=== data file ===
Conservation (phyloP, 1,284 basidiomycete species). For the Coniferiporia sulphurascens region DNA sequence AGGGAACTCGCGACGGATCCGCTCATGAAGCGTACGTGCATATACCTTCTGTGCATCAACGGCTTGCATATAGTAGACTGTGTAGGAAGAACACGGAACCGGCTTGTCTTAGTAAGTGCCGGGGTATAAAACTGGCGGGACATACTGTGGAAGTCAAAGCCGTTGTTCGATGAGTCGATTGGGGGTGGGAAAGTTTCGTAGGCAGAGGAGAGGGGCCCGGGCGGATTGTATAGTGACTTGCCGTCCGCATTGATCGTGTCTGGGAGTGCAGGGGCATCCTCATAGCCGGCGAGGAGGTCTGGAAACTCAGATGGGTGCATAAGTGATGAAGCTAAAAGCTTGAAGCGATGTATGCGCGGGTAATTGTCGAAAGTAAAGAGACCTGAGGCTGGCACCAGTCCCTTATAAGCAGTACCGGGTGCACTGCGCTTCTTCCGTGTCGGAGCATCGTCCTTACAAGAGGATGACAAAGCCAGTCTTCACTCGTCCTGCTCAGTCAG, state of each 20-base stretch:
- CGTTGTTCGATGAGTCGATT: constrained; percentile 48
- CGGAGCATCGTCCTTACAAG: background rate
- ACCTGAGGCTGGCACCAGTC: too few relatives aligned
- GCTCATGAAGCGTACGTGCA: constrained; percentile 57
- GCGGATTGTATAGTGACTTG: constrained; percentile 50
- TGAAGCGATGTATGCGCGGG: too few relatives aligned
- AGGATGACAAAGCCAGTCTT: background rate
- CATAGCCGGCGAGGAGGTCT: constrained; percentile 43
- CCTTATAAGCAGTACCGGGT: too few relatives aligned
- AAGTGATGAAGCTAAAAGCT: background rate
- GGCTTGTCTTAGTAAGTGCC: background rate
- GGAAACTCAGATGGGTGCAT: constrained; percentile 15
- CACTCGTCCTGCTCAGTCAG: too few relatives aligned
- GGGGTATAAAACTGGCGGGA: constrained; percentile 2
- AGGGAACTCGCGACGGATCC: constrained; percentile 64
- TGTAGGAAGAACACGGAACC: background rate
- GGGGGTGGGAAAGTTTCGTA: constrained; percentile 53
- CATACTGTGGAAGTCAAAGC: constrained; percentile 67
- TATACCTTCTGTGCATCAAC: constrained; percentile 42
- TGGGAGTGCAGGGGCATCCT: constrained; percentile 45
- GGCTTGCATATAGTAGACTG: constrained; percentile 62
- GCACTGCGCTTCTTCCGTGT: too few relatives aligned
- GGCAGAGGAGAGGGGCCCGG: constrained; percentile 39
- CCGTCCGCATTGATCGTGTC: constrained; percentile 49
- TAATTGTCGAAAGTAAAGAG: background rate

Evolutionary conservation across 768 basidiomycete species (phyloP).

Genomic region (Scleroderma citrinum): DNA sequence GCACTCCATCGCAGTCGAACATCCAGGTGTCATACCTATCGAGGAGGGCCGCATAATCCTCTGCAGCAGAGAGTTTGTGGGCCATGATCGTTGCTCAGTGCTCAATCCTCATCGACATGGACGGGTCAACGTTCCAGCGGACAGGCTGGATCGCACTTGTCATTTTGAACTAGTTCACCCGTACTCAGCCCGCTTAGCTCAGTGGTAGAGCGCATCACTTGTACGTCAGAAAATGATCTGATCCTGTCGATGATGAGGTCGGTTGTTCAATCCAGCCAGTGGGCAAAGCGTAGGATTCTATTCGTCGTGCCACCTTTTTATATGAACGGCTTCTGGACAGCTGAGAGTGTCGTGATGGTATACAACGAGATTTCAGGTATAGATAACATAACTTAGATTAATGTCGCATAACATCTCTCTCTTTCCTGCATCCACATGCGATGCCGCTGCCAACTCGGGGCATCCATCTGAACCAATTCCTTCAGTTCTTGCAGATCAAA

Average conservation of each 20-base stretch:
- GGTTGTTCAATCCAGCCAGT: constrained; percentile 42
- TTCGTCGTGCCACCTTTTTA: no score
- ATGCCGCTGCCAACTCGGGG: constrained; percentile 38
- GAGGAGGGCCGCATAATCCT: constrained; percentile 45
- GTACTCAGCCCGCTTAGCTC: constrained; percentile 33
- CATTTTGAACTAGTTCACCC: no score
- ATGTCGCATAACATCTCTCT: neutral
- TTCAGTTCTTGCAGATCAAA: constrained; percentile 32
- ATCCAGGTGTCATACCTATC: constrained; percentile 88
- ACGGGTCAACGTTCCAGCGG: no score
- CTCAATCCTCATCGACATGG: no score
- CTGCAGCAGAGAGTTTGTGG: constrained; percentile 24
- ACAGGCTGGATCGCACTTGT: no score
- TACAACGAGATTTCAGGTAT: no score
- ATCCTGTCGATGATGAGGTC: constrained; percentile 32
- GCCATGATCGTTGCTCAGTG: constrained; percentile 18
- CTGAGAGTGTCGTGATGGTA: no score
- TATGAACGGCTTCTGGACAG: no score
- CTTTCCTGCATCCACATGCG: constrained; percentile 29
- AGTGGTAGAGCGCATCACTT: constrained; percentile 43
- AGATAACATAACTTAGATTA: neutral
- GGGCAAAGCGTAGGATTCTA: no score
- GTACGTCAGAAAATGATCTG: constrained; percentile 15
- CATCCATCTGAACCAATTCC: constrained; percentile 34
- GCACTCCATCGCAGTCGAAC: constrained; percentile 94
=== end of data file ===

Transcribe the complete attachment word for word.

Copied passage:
Conservation (phyloP, 1,284 basidiomycete species). For the Coniferiporia sulphurascens region DNA sequence AGGGAACTCGCGACGGATCCGCTCATGAAGCGTACGTGCATATACCTTCTGTGCATCAACGGCTTGCATATAGTAGACTGTGTAGGAAGAACACGGAACCGGCTTGTCTTAGTAAGTGCCGGGGTATAAAACTGGCGGGACATACTGTGGAAGTCAAAGCCGTTGTTCGATGAGTCGATTGGGGGTGGGAAAGTTTCGTAGGCAGAGGAGAGGGGCCCGGGCGGATTGTATAGTGACTTGCCGTCCGCATTGATCGTGTCTGGGAGTGCAGGGGCATCCTCATAGCCGGCGAGGAGGTCTGGAAACTCAGATGGGTGCATAAGTGATGAAGCTAAAAGCTTGAAGCGATGTATGCGCGGGTAATTGTCGAAAGTAAAGAGACCTGAGGCTGGCACCAGTCCCTTATAAGCAGTACCGGGTGCACTGCGCTTCTTCCGTGTCGGAGCATCGTCCTTACAAGAGGATGACAAAGCCAGTCTTCACTCGTCCTGCTCAGTCAG, state of each 20-base stretch:
- CGTTGTTCGATGAGTCGATT: constrained; percentile 48
- CGGAGCATCGTCCTTACAAG: background rate
- ACCTGAGGCTGGCACCAGTC: too few relatives aligned
- GCTCATGAAGCGTACGTGCA: constrained; percentile 57
- GCGGATTGTATAGTGACTTG: constrained; percentile 50
- TGAAGCGATGTATGCGCGGG: too few relatives aligned
- AGGATGACAAAGCCAGTCTT: background rate
- CATAGCCGGCGAGGAGGTCT: constrained; percentile 43
- CCTTATAAGCAGTACCGGGT: too few relatives aligned
- AAGTGATGAAGCTAAAAGCT: background rate
- GGCTTGTCTTAGTAAGTGCC: background rate
- GGAAACTCAGATGGGTGCAT: constrained; percentile 15
- CACTCGTCCTGCTCAGTCAG: too few relatives aligned
- GGGGTATAAAACTGGCGGGA: constrained; percentile 2
- AGGGAACTCGCGACGGATCC: constrained; percentile 64
- TGTAGGAAGAACACGGAACC: background rate
- GGGGGTGGGAAAGTTTCGTA: constrained; percentile 53
- CATACTGTGGAAGTCAAAGC: constrained; percentile 67
- TATACCTTCTGTGCATCAAC: constrained; percentile 42
- TGGGAGTGCAGGGGCATCCT: constrained; percentile 45
- GGCTTGCATATAGTAGACTG: constrained; percentile 62
- GCACTGCGCTTCTTCCGTGT: too few relatives aligned
- GGCAGAGGAGAGGGGCCCGG: constrained; percentile 39
- CCGTCCGCATTGATCGTGTC: constrained; percentile 49
- TAATTGTCGAAAGTAAAGAG: background rate

Evolutionary conservation across 768 basidiomycete species (phyloP).

Genomic region (Scleroderma citrinum): DNA sequence GCACTCCATCGCAGTCGAACATCCAGGTGTCATACCTATCGAGGAGGGCCGCATAATCCTCTGCAGCAGAGAGTTTGTGGGCCATGATCGTTGCTCAGTGCTCAATCCTCATCGACATGGACGGGTCAACGTTCCAGCGGACAGGCTGGATCGCACTTGTCATTTTGAACTAGTTCACCCGTACTCAGCCCGCTTAGCTCAGTGGTAGAGCGCATCACTTGTACGTCAGAAAATGATCTGATCCTGTCGATGATGAGGTCGGTTGTTCAATCCAGCCAGTGGGCAAAGCGTAGGATTCTATTCGTCGTGCCACCTTTTTATATGAACGGCTTCTGGACAGCTGAGAGTGTCGTGATGGTATACAACGAGATTTCAGGTATAGATAACATAACTTAGATTAATGTCGCATAACATCTCTCTCTTTCCTGCATCCACATGCGATGCCGCTGCCAACTCGGGGCATCCATCTGAACCAATTCCTTCAGTTCTTGCAGATCAAA

Average conservation of each 20-base stretch:
- GGTTGTTCAATCCAGCCAGT: constrained; percentile 42
- TTCGTCGTGCCACCTTTTTA: no score
- ATGCCGCTGCCAACTCGGGG: constrained; percentile 38
- GAGGAGGGCCGCATAATCCT: constrained; percentile 45
- GTACTCAGCCCGCTTAGCTC: constrained; percentile 33
- CATTTTGAACTAGTTCACCC: no score
- ATGTCGCATAACATCTCTCT: neutral
- TTCAGTTCTTGCAGATCAAA: constrained; percentile 32
- ATCCAGGTGTCATACCTATC: constrained; percentile 88
- ACGGGTCAACGTTCCAGCGG: no score
- CTCAATCCTCATCGACATGG: no score
- CTGCAGCAGAGAGTTTGTGG: constrained; percentile 24
- ACAGGCTGGATCGCACTTGT: no score
- TACAACGAGATTTCAGGTAT: no score
- ATCCTGTCGATGATGAGGTC: constrained; percentile 32
- GCCATGATCGTTGCTCAGTG: constrained; percentile 18
- CTGAGAGTGTCGTGATGGTA: no score
- TATGAACGGCTTCTGGACAG: no score
- CTTTCCTGCATCCACATGCG: constrained; percentile 29
- AGTGGTAGAGCGCATCACTT: constrained; percentile 43
- AGATAACATAACTTAGATTA: neutral
- GGGCAAAGCGTAGGATTCTA: no score
- GTACGTCAGAAAATGATCTG: constrained; percentile 15
- CATCCATCTGAACCAATTCC: constrained; percentile 34
- GCACTCCATCGCAGTCGAAC: constrained; percentile 94